Bungled payroll leaves education assistants unpaid for two months in Eastern Cape

Audit underway to determine which of the province’s 40,000 education assistants were paid

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Photo of a classroom

Many education assistants and general school assistants in the Eastern Cape have not received their monthly stipends. Archive photo: Joseph Chirume.

  • Hundreds, possibly thousands, of education assistants in the Eastern Cape have not received their stipends.
  • Three officials have been suspended for creating the payroll shambles.
  • The department says it is busy with an audit to make sure everyone is paid.

Hundreds, possibly thousands, of education assistants and general school assistants in the Eastern Cape have not received their stipends.

“The department hired us in November 2021 with the promise that all will be sorted out. However, some of us were not paid our December salary. Others were not paid for both December and January. I am one of those who has not received my salary for both months,” an education assistant, who did not want to be named, told GroundUp.

In a statement issued on 7 January, the Eastern Cape Department of Education said a forensic investigation was underway after three officials were suspended for creating the payment mess.

Spokesperson for the provincial education department Mali Mtima said they are busy doing an audit to find out who was not paid and who received money not meant for them.

Mtima said more than 40,000 education assistants were appointed in the province.

Education assistants are responsible for such things as preparing classrooms for teaching and learning, handing out workbooks and textbooks, and preparing marking sheets and capturing and keeping marks.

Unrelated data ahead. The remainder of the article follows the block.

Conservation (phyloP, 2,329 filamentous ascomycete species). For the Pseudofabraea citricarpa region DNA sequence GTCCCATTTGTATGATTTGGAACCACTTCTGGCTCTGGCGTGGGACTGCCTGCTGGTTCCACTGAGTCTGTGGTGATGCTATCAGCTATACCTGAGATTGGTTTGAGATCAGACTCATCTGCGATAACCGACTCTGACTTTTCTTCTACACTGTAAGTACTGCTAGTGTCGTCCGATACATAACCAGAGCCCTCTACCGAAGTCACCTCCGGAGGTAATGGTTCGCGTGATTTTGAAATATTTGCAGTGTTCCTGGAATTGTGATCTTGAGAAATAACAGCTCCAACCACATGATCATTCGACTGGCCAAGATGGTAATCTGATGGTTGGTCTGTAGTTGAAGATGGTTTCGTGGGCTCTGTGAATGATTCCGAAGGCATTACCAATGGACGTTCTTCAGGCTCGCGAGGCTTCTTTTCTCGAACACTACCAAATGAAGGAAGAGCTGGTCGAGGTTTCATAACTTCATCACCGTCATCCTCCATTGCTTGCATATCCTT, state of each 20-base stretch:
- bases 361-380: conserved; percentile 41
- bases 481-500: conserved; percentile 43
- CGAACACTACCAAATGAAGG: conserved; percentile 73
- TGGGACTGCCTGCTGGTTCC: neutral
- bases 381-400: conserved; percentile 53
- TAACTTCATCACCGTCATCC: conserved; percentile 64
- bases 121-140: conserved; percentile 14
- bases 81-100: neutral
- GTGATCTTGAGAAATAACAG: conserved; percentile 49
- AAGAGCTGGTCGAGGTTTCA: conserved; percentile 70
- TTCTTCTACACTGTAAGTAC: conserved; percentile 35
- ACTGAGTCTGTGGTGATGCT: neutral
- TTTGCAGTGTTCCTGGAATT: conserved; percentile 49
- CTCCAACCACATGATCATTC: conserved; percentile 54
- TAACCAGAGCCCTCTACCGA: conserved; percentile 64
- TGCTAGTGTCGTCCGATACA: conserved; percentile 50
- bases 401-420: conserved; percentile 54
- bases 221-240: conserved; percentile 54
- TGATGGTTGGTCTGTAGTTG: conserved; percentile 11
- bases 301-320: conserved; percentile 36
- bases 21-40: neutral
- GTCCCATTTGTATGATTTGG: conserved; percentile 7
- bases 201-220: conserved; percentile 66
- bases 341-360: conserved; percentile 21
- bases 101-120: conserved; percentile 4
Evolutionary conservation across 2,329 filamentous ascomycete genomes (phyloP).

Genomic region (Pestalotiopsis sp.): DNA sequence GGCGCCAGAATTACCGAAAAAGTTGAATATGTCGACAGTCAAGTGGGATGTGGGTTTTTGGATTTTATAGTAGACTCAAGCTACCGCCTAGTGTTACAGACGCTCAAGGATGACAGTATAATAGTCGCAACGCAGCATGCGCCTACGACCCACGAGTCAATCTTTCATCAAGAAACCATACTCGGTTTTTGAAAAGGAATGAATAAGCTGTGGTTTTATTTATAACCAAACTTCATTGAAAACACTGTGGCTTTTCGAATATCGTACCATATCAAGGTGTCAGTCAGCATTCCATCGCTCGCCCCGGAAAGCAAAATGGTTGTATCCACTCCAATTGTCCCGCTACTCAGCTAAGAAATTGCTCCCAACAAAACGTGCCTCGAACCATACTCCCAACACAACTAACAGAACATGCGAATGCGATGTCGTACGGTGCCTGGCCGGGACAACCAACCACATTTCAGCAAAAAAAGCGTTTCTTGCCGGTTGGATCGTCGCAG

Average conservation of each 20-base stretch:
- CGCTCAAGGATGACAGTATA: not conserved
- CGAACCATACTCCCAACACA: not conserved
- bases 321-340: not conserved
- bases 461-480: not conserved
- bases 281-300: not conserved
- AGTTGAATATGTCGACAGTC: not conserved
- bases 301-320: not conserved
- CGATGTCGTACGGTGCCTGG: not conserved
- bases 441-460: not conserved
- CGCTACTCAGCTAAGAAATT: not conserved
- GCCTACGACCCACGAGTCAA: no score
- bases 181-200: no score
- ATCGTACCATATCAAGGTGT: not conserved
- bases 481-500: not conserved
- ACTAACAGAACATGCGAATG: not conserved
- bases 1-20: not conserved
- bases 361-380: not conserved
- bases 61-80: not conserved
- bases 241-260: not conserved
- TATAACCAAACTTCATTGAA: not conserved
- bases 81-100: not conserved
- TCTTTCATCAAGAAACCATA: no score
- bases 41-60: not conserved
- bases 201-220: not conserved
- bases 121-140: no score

Mtima told GroundUp, “We were paying the last ones on Tuesday. We are doing a mop up to ensure that every school or person that has not been paid gets paid. We are doing an audit of those that have been paid. We want to ensure that those that have been paid are the legitimate people to be paid, and those that have not been paid are the outstanding ones.”

“We have given districts an instruction to go to every school doing the audit to check when the teachers were paid and for how long so we can reconcile that against our expenditure.”

Confusion was also created by the department paying schools instead of depositing stipends directly into the education assistants’ bank accounts.

A principal at a primary school in Motherwell said, “This is where the confusion started. Schools have their accounts while individual teachers are paid straight into their personal accounts. Once money is deposited into the school’s account it is used … We were only told that the money was for the teachers after it had already been deposited and some had already been used.”

The principal said, “It is very confusing and time consuming to sort this mess out. This is despite the fact that we provided the department with personal details of the assistants, including their banking details.”

According to Mtima the suspension of three officials came after the discovery of discrepancies when reconciling the accounts. This included the non-payment of some special and section 20 schools, the underpayment and the overpayment of some schools, and payment to schools that had opted out of the education assistance initiative.

At the time of publication, the education assistants that GroundUp had spoken to had still not received their December or January stipends.

TOPICS:  Education

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